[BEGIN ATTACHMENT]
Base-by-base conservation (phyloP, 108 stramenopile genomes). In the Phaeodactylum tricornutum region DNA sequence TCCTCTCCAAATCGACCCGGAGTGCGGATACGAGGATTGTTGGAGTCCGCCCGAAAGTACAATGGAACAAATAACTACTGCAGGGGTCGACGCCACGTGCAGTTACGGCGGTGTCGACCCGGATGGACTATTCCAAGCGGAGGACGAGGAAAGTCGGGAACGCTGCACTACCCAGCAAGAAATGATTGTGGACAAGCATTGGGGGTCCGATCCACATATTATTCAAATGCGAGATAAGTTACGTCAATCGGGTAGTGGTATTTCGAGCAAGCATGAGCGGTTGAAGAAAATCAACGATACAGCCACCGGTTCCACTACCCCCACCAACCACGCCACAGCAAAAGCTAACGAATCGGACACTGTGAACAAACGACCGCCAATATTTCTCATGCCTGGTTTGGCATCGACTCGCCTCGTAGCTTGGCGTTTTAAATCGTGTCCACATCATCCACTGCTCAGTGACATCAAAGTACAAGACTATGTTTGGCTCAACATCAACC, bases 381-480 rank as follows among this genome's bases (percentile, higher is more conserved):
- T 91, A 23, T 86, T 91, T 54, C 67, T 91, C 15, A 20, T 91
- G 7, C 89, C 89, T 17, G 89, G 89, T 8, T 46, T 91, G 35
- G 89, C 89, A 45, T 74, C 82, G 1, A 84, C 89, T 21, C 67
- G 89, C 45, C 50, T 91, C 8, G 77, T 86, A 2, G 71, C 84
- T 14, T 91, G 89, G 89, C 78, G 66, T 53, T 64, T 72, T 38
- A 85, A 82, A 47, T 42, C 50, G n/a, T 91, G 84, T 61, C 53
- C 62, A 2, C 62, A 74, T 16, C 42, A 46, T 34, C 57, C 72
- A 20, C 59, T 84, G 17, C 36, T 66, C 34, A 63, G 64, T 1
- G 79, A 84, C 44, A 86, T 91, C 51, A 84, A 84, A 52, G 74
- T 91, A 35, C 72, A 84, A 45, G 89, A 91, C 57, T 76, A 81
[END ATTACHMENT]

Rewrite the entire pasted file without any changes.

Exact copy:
Base-by-base conservation (phyloP, 108 stramenopile genomes). In the Phaeodactylum tricornutum region DNA sequence TCCTCTCCAAATCGACCCGGAGTGCGGATACGAGGATTGTTGGAGTCCGCCCGAAAGTACAATGGAACAAATAACTACTGCAGGGGTCGACGCCACGTGCAGTTACGGCGGTGTCGACCCGGATGGACTATTCCAAGCGGAGGACGAGGAAAGTCGGGAACGCTGCACTACCCAGCAAGAAATGATTGTGGACAAGCATTGGGGGTCCGATCCACATATTATTCAAATGCGAGATAAGTTACGTCAATCGGGTAGTGGTATTTCGAGCAAGCATGAGCGGTTGAAGAAAATCAACGATACAGCCACCGGTTCCACTACCCCCACCAACCACGCCACAGCAAAAGCTAACGAATCGGACACTGTGAACAAACGACCGCCAATATTTCTCATGCCTGGTTTGGCATCGACTCGCCTCGTAGCTTGGCGTTTTAAATCGTGTCCACATCATCCACTGCTCAGTGACATCAAAGTACAAGACTATGTTTGGCTCAACATCAACC, bases 381-480 rank as follows among this genome's bases (percentile, higher is more conserved):
- T 91, A 23, T 86, T 91, T 54, C 67, T 91, C 15, A 20, T 91
- G 7, C 89, C 89, T 17, G 89, G 89, T 8, T 46, T 91, G 35
- G 89, C 89, A 45, T 74, C 82, G 1, A 84, C 89, T 21, C 67
- G 89, C 45, C 50, T 91, C 8, G 77, T 86, A 2, G 71, C 84
- T 14, T 91, G 89, G 89, C 78, G 66, T 53, T 64, T 72, T 38
- A 85, A 82, A 47, T 42, C 50, G n/a, T 91, G 84, T 61, C 53
- C 62, A 2, C 62, A 74, T 16, C 42, A 46, T 34, C 57, C 72
- A 20, C 59, T 84, G 17, C 36, T 66, C 34, A 63, G 64, T 1
- G 79, A 84, C 44, A 86, T 91, C 51, A 84, A 84, A 52, G 74
- T 91, A 35, C 72, A 84, A 45, G 89, A 91, C 57, T 76, A 81